Imagination needs inspiration to bloom.


Expeditionen: Min kärlekshistoria by Bea Uusma

Three men. One hydrogen balloon. A planned journey across the North Pole. Something goes very wrong. Thirty years later they are found dead. It turns out they crashed on the ice in the middle of nowhere, only three days into their adventure. The year was 1897 and Salomon August Andrée, Knut Fraenkel and Nils Strindberg had to drag their two hundred kilos heavy sledges across the ice, trying to avoid the holes of open water, only to discover that the ice drifted in the opposite direction. After a while they managed to get ashore an ampty island they name White Island, where they spend their last days despite their supplies of food, clothes and weapons.

The author, Bea Uusma, is determined to find the cause of death. She is such an inspiring person. While others think something is interesting, and leave it at that, she, at the age of twelve, writes a melody for the Swedish Eurovision with lyrics about Trichinella Spiralis infection, Trichinosis - the commonly considered cause of death of the expedition participants, in the late 70's. When others watch a documentary and discusses it later, she studies to become a doctor, and graduates with the attitude to finally being able to investigate the scientific and biological elements profoundly – hopefully with the truth within reach. When others read a book about a mystery and suspect there is something to discover but ignore it, she actually manages to find financiers and gathers her own expedition, and sets out for the North Pole.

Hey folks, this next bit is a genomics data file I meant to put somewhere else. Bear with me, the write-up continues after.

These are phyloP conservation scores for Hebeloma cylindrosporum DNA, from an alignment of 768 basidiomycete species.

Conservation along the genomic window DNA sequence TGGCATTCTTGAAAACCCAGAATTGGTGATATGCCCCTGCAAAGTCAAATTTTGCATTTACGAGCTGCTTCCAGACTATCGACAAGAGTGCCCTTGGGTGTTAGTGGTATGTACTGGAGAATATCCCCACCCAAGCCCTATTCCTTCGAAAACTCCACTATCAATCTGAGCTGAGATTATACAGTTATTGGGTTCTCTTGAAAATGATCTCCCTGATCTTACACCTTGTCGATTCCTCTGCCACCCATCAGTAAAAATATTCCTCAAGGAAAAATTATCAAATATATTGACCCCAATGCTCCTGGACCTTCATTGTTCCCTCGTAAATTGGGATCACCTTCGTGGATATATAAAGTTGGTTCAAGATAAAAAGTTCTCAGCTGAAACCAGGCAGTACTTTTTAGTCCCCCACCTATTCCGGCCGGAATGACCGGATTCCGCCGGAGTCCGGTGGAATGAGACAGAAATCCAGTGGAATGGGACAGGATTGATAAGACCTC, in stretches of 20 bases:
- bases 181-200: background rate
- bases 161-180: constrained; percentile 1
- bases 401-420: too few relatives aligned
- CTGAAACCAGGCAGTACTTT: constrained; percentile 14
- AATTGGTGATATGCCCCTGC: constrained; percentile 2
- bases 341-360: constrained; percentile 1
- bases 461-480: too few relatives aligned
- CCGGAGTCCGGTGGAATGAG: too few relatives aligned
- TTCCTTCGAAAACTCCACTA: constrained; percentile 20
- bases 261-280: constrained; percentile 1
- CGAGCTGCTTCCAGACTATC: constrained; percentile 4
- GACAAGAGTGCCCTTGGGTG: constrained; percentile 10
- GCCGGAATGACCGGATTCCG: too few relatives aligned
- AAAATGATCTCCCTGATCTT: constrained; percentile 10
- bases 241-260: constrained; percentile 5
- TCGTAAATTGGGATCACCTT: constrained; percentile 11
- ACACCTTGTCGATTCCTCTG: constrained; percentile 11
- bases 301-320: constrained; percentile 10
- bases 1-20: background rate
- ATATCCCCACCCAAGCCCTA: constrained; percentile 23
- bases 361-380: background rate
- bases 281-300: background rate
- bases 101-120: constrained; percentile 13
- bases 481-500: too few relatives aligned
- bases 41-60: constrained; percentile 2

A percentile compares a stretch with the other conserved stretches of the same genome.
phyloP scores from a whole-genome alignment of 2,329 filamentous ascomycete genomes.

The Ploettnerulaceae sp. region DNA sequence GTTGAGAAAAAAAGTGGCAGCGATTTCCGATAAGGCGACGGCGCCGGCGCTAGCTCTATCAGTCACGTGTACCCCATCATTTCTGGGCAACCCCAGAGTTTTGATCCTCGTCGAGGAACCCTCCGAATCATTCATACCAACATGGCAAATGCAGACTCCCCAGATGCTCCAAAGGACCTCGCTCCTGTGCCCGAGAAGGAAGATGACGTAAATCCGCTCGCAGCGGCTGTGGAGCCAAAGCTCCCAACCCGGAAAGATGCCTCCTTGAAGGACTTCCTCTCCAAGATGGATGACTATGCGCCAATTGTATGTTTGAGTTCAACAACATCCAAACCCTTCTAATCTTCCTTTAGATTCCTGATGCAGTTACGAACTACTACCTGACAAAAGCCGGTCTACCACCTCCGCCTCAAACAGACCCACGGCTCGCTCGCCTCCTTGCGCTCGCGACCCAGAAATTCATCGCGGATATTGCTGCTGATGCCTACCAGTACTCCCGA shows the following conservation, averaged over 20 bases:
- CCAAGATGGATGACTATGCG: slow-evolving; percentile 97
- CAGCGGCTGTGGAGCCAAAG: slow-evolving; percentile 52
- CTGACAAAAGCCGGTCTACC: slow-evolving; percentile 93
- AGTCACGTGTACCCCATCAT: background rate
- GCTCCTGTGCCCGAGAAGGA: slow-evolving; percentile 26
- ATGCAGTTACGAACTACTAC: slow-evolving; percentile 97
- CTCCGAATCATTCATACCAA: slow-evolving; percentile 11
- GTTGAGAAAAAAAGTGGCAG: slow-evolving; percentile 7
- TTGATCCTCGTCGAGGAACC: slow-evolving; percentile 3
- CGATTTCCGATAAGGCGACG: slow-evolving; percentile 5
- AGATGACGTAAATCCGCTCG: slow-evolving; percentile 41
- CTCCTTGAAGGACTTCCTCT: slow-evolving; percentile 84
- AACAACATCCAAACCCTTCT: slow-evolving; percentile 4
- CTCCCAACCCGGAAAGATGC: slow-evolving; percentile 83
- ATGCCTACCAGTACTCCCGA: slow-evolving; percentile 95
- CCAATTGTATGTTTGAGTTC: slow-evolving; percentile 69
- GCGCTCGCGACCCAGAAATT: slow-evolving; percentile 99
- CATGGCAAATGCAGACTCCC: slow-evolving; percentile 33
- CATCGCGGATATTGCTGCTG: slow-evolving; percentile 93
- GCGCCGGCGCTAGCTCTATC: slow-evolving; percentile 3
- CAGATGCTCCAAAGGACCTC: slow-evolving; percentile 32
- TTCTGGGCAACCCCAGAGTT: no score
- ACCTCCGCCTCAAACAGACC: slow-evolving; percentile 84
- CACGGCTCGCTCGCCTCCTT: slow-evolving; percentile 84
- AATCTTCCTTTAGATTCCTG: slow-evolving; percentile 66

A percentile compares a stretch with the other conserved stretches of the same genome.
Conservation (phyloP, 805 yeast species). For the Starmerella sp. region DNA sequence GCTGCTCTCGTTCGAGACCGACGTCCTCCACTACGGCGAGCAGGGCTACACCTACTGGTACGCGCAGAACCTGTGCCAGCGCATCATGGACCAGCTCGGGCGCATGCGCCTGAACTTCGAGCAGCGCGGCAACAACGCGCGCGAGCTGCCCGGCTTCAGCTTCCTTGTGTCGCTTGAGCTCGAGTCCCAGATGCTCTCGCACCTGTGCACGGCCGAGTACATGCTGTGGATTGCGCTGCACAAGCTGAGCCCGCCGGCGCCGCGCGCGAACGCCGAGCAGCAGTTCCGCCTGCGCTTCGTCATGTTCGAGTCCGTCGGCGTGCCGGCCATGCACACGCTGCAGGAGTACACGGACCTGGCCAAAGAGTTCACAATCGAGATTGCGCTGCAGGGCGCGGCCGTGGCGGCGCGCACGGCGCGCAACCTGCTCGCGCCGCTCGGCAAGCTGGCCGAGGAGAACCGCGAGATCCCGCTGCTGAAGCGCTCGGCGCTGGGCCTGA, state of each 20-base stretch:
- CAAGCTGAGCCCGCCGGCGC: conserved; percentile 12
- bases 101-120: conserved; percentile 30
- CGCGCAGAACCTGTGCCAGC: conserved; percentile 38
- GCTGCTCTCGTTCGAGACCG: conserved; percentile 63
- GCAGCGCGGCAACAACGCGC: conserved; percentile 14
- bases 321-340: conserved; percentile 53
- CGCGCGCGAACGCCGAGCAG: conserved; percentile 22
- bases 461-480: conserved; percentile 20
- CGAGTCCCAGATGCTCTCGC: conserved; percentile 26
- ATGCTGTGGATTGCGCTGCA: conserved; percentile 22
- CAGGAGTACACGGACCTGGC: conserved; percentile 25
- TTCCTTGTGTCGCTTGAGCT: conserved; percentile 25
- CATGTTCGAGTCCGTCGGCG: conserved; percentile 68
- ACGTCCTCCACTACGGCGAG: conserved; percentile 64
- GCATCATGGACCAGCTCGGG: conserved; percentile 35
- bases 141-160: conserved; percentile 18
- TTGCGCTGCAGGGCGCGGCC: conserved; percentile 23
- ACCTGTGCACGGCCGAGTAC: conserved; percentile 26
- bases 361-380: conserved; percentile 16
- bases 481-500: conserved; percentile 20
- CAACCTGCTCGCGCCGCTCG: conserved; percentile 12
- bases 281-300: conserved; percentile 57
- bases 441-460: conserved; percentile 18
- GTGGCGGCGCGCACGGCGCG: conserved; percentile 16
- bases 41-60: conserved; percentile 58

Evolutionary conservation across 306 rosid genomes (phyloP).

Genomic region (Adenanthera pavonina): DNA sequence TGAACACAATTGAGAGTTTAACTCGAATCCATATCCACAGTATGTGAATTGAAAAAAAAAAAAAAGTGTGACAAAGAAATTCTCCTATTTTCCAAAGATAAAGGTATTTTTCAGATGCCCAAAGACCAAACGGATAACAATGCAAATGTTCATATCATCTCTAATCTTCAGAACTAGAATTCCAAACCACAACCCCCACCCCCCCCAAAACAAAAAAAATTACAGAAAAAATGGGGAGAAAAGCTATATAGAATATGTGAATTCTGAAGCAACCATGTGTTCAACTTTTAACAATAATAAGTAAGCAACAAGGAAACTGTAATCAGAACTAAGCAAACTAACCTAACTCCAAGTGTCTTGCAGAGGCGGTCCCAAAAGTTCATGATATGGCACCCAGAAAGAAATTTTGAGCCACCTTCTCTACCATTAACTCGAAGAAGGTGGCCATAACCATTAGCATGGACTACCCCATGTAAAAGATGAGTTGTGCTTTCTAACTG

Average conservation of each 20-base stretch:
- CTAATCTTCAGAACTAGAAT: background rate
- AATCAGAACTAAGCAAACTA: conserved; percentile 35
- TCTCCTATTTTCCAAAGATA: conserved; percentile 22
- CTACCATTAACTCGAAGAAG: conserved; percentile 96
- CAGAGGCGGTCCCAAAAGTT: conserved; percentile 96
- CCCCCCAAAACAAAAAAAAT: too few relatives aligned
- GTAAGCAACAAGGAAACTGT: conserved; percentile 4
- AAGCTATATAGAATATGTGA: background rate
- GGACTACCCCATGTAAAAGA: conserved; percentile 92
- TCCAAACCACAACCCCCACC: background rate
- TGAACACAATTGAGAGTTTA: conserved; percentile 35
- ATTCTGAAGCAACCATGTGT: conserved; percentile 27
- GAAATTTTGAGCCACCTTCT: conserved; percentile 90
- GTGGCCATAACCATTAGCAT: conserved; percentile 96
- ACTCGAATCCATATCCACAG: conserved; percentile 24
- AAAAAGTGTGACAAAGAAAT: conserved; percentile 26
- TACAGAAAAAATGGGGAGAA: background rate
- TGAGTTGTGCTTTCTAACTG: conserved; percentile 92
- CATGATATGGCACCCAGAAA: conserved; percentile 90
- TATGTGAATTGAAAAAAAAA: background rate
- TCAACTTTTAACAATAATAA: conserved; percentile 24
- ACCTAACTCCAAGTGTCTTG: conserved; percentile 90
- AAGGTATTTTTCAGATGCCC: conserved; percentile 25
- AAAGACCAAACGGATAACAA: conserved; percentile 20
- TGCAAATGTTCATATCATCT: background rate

The common denominator is passion. The book is both a non-fictitious detective story, a biographical narrative about the author's obsession and a heart breaking love story. Among photographs, autopsy protocols and the search for new evidence are personal letters representing another story. A story about the youngest participant leaving his soon to be wife on the mainland, his love for her remaining in the letters found among everything else thirty years later.

Uusma lives and breathes the Andrée expedition, wanting to be a part of it, but is over a hundred years too late. She visits museums, searches archives, reads the participants diaries and journals, visits their homes, and even a medium. She walks in their footsteps and repeatedly tries to reach White Island. With new evidence in consideration, she systematically dismisses causes of death. Eventually, the mystery unfolds before her, with the reader at her side, hopefully getting a glimpse of her feeling of obsession and ultimate passion, something people incapabale of feeling glowing enthusiasm can never understand. This is a book written by and for obsessed people, living their lives to the outmost.

Bea Uusma earned the August Prize in 2013 for the book.

Impressive. Inspirational. Magnificent.

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